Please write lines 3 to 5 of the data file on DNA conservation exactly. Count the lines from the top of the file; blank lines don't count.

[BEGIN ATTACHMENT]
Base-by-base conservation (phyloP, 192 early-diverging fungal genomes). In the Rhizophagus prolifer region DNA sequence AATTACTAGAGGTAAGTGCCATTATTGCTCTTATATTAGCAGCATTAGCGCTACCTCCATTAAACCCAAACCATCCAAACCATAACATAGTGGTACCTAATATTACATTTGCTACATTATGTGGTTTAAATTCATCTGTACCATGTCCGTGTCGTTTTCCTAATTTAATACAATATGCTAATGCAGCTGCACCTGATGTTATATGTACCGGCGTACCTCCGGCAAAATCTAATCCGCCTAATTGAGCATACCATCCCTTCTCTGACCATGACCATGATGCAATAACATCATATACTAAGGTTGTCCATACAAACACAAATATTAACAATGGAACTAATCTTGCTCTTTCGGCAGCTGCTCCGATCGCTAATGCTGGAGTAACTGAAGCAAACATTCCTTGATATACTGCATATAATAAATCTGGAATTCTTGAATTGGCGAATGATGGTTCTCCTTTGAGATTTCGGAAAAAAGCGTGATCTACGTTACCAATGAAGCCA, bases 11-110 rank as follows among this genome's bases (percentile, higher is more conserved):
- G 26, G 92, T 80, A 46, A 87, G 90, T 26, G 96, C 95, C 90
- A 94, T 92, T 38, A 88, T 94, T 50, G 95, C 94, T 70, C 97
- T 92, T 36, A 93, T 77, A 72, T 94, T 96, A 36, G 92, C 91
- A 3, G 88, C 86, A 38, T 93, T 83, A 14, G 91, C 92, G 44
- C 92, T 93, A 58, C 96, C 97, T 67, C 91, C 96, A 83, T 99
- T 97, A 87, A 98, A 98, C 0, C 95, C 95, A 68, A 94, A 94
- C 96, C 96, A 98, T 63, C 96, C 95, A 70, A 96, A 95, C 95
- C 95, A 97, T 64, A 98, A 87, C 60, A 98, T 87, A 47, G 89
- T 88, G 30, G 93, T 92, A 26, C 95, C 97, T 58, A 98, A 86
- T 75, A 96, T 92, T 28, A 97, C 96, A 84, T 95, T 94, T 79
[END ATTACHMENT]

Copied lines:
- A 94, T 92, T 38, A 88, T 94, T 50, G 95, C 94, T 70, C 97
- T 92, T 36, A 93, T 77, A 72, T 94, T 96, A 36, G 92, C 91
- A 3, G 88, C 86, A 38, T 93, T 83, A 14, G 91, C 92, G 44